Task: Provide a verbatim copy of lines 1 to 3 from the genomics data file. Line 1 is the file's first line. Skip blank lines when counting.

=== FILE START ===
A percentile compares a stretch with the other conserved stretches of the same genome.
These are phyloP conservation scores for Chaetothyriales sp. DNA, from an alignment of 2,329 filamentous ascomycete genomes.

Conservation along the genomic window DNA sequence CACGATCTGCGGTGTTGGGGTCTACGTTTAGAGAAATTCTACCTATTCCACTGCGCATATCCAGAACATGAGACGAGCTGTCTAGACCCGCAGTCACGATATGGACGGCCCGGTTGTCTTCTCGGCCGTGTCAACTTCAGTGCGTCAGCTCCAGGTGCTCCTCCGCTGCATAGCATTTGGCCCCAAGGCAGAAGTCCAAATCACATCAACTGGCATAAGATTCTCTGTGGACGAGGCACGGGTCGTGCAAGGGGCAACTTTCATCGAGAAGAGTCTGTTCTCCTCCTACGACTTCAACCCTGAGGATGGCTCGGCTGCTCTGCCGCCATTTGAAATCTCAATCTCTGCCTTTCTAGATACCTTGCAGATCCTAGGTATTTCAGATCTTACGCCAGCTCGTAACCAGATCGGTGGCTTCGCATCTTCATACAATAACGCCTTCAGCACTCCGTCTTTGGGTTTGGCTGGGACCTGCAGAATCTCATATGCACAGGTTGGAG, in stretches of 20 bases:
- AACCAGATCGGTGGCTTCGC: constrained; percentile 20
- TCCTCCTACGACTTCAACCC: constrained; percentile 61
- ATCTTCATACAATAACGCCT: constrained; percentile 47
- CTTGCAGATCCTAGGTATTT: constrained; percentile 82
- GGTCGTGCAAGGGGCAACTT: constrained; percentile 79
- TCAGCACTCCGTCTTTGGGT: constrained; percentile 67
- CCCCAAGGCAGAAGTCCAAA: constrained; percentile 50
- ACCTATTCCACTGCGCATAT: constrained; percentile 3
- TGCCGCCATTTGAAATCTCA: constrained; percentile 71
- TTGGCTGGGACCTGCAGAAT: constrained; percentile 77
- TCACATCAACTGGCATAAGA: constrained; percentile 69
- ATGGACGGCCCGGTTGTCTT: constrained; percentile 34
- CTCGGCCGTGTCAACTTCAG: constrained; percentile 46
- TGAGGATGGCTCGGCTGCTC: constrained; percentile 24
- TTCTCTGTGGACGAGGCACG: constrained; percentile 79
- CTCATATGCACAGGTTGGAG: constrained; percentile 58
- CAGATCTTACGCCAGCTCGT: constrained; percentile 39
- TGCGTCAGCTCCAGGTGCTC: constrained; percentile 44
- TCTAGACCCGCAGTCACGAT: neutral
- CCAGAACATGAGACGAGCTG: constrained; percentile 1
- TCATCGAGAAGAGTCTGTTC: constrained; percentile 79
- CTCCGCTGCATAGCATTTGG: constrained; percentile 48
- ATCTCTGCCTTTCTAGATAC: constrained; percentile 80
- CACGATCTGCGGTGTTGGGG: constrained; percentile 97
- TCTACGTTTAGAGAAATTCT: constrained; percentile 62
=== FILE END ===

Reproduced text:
A percentile compares a stretch with the other conserved stretches of the same genome.
These are phyloP conservation scores for Chaetothyriales sp. DNA, from an alignment of 2,329 filamentous ascomycete genomes.

Conservation along the genomic window DNA sequence CACGATCTGCGGTGTTGGGGTCTACGTTTAGAGAAATTCTACCTATTCCACTGCGCATATCCAGAACATGAGACGAGCTGTCTAGACCCGCAGTCACGATATGGACGGCCCGGTTGTCTTCTCGGCCGTGTCAACTTCAGTGCGTCAGCTCCAGGTGCTCCTCCGCTGCATAGCATTTGGCCCCAAGGCAGAAGTCCAAATCACATCAACTGGCATAAGATTCTCTGTGGACGAGGCACGGGTCGTGCAAGGGGCAACTTTCATCGAGAAGAGTCTGTTCTCCTCCTACGACTTCAACCCTGAGGATGGCTCGGCTGCTCTGCCGCCATTTGAAATCTCAATCTCTGCCTTTCTAGATACCTTGCAGATCCTAGGTATTTCAGATCTTACGCCAGCTCGTAACCAGATCGGTGGCTTCGCATCTTCATACAATAACGCCTTCAGCACTCCGTCTTTGGGTTTGGCTGGGACCTGCAGAATCTCATATGCACAGGTTGGAG, in stretches of 20 bases: